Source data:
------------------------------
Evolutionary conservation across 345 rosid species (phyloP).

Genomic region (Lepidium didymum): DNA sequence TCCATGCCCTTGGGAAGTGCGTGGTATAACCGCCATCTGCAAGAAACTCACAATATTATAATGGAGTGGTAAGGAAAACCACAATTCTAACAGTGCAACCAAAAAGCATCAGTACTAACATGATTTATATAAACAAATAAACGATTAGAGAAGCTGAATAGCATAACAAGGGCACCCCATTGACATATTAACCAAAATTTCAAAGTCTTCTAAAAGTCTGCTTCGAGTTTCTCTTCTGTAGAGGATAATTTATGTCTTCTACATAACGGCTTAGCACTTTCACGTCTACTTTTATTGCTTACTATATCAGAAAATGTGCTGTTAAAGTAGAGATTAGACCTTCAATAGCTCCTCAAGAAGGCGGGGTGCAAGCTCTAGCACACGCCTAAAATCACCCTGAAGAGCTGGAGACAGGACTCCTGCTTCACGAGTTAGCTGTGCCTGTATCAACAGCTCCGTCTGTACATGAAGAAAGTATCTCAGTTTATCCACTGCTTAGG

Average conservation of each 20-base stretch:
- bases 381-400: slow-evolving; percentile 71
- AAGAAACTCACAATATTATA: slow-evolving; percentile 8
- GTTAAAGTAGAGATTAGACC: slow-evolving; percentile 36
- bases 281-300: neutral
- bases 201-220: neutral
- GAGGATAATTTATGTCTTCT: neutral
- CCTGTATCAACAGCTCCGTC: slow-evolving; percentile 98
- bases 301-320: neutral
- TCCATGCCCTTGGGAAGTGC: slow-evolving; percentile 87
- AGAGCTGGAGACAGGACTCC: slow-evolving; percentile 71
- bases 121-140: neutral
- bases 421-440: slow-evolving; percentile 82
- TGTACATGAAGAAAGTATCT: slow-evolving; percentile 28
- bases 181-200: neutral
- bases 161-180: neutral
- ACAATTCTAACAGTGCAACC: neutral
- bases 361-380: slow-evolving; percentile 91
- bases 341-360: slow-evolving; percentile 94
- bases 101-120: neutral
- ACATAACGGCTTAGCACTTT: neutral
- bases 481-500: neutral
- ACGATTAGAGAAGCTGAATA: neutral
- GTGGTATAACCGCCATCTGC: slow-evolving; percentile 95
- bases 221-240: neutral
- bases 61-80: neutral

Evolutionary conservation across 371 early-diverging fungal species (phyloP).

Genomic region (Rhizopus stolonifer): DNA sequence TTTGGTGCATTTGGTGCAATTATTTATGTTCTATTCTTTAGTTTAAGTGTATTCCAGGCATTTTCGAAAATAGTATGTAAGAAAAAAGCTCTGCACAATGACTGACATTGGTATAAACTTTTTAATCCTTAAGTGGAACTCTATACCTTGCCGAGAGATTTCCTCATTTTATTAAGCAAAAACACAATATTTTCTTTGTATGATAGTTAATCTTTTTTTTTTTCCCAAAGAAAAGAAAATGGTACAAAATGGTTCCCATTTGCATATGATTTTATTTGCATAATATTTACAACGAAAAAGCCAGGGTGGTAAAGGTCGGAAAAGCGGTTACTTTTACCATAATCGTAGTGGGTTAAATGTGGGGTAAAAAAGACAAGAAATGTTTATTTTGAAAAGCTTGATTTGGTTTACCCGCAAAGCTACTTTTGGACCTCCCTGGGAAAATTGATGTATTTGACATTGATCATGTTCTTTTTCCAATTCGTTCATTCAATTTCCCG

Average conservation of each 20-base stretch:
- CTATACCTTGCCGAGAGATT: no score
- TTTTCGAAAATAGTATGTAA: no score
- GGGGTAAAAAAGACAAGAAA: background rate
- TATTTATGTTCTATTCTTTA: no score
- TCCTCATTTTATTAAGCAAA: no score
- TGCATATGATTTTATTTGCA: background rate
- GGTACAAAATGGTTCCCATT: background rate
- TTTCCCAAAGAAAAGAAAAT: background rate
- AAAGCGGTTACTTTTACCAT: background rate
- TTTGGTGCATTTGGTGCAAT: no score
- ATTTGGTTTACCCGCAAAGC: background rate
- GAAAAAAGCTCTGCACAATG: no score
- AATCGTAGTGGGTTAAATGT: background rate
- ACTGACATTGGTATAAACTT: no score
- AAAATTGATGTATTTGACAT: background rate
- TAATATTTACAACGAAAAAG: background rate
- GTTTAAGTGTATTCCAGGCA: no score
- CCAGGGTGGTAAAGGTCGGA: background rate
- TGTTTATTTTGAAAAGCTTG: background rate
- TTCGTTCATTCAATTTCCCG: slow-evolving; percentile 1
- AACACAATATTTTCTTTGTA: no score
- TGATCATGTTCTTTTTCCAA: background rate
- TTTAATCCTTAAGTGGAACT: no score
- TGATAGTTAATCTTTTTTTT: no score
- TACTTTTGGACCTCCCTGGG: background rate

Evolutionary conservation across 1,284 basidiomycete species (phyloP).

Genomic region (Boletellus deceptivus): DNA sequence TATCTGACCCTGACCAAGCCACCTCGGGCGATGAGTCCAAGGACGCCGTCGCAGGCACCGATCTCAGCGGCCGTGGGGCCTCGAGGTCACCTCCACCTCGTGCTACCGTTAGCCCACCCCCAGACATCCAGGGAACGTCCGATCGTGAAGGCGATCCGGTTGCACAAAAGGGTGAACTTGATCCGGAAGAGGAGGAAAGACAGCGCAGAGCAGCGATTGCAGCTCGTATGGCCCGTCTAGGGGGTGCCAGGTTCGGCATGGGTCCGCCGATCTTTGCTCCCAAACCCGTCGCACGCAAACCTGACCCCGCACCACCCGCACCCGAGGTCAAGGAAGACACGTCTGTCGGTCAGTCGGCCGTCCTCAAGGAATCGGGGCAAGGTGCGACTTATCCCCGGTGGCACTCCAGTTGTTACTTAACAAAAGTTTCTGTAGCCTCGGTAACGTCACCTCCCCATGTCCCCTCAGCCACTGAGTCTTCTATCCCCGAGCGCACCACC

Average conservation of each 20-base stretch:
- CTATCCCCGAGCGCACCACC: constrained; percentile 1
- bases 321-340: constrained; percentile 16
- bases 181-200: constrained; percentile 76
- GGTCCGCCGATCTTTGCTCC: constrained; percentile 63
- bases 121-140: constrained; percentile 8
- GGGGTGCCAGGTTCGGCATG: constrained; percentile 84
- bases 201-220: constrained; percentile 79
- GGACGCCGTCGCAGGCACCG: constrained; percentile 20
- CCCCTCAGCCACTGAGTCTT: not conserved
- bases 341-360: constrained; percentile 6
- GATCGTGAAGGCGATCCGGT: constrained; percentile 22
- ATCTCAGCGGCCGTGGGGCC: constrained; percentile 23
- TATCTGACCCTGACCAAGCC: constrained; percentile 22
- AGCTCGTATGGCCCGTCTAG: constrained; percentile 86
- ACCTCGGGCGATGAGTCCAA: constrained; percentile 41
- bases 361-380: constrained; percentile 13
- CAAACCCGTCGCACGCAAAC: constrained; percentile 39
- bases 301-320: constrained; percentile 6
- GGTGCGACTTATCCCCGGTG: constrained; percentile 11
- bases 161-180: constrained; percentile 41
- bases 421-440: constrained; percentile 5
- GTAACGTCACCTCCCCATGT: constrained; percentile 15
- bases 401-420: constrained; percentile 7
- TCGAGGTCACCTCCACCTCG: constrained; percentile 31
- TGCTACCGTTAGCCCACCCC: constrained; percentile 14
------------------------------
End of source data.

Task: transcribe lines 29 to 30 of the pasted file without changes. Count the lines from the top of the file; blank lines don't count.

Evolutionary conservation across 371 early-diverging fungal species (phyloP).

Genomic region (Rhizopus stolonifer): DNA sequence TTTGGTGCATTTGGTGCAATTATTTATGTTCTATTCTTTAGTTTAAGTGTATTCCAGGCATTTTCGAAAATAGTATGTAAGAAAAAAGCTCTGCACAATGACTGACATTGGTATAAACTTTTTAATCCTTAAGTGGAACTCTATACCTTGCCGAGAGATTTCCTCATTTTATTAAGCAAAAACACAATATTTTCTTTGTATGATAGTTAATCTTTTTTTTTTTCCCAAAGAAAAGAAAATGGTACAAAATGGTTCCCATTTGCATATGATTTTATTTGCATAATATTTACAACGAAAAAGCCAGGGTGGTAAAGGTCGGAAAAGCGGTTACTTTTACCATAATCGTAGTGGGTTAAATGTGGGGTAAAAAAGACAAGAAATGTTTATTTTGAAAAGCTTGATTTGGTTTACCCGCAAAGCTACTTTTGGACCTCCCTGGGAAAATTGATGTATTTGACATTGATCATGTTCTTTTTCCAATTCGTTCATTCAATTTCCCG